Libby Mueller, Senior Staff Writer

This year, Miami University’s Interfraternity Council (IFC) implemented a $20 registration fee for men participating in fraternity recruitment. The fee was used to provide pizza for potential new members (PNMs) during recruitment and to pay for a program called Intercollegiate Services (ICS), a software that allows PNMs to log in and check the status of a potential bid in a fraternity.

Junior Ben Meacham called attention to the fee’s possible negative effects in a letter to the editor published in The Miami Student Feb. 4.

“IFC needs to reconsider charging the registration fee next year for formal recruitment,” Meacham wrote. “No one should be discouraged from signing up just so chapters can have food during rush.”

According to IFC statistics, 1,007 men registered for fraternity recruitment this year.

“That’s over $20,000,” junior Alex Catanese said. “Leaders from Cliff Alexander Office and IFC wanted to install a fee to incentivize PNMs to take recruitment more seriously. And there are other costs; we have to pay for ICS and they were going to supply pizza for the chapters. Usually that’s the fraternity’s own expense.”

Catanese said this year, recruitment fell during the week of the class cancellations due to wintery weather.

“This year, rush was the week of all the class cancellations,” Catanese said. “IFC canceled rush two of the nights, so they only provided pizza two of the nights. They provided probably $100 to $200 per night per fraternity. What I want to know is, where is this $20,000 going? It doesn’t affect me, it affects the freshman and sophomore men who paid the fee.”

Twenty-seven fraternities participated in formal recruitment. If IFC provided $100 per fraternity per night, $5,400 would have been spent on pizza. If IFC spent $200 on pizza during recruitment this year, the cost would have been $10,800.

Catanese also raised the issue of the source of money used to pay for IFC executive members’ Vineyard Vines pullovers embellished with IFC and Cliff Alexander Office logos.

“The execs on IFC did not pay for them,” Catanese said. “They were given to them by the Cliff Alexander Office. What I don’t understand is how the governing body can justify a Vineyard Vines pullover. There are ten members on the executive board and the pullovers cost well over $120. I’m not sure what budget it came from.”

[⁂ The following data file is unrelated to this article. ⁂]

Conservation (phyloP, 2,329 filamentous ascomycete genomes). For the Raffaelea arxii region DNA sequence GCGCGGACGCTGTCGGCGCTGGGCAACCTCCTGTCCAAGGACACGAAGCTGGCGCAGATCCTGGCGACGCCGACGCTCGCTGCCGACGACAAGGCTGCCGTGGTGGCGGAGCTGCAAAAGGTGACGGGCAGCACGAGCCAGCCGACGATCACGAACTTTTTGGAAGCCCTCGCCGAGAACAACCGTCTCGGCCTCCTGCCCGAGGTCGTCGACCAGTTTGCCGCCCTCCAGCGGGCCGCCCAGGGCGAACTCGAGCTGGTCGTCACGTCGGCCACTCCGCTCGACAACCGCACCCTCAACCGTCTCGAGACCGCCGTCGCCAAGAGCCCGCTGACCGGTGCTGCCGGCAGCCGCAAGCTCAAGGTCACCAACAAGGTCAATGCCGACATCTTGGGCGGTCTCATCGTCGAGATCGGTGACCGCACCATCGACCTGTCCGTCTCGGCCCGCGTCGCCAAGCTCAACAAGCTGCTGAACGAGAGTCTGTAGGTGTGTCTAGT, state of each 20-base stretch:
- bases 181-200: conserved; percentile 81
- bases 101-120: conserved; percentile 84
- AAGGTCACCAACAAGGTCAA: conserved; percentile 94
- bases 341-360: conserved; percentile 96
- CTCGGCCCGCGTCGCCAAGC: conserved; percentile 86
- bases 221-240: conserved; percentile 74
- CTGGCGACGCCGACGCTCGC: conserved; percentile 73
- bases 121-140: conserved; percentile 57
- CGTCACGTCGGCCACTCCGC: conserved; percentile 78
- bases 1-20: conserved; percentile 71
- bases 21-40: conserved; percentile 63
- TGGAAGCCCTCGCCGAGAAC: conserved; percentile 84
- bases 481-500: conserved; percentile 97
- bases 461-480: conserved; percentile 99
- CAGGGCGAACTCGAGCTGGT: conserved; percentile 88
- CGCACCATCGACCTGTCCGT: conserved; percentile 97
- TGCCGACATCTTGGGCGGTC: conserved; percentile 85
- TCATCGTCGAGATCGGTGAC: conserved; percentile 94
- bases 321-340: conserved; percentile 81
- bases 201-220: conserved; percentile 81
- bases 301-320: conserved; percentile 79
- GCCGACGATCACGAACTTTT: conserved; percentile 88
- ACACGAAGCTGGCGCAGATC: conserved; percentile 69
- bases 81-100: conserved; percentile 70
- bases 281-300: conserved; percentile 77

Catanese said the $20 registration fee is an egregious amount of money that needs an answer from IFC and the Cliff Alexander Office. He also said he brought up these issues to question the operations of the governing bodies of the Greek community and the possible abuse of trust between them and current and prospective Greek students.

Vice President of Recruitment Kapish Manicka said the fee was used for the ICS program and pizza for the chapters participating in recruitment. He said last year, the new ICS program was paid for by a fee charged on the back end of recruitment rather than the front end.

“That database isn’t cheap,” Manicka said. “The difference between this year and last year was it was free to sign up because we charged a fee on the back end after recruitment was over. This year, we charged it on the front because it covered ICS and dinner costs.”

Manicka said the fee did not contribute to the purchase of the pullovers.

“We actually in our budget for the year set aside money for us to have an outfit not only to represent the IFC on campus but also at national leadership conferences to make Miami stand out from other IFCs,” Manicka said. “We’ve done it every year. It’s a separate budget from the registration fees.”

Assistant Director of Cliff Alexander Office Danny Catalano confirmed the separate budget for the pullovers.

“That money is a budgeted line item,” Catalano said. “We budget for some piece of apparel so when we get a chance to represent the IFC around campus or conferences, we’re able to use that article.”

Catalano said any leftover money from registration fees this year went to the programming budget.

“If there was money left over, that went to our programming budget,” Catalano said. “The programming budget is what allows us to put on Greek Week and Acropolis [a Greek leadership conference], for example. IFC pays heavily into that programming.”

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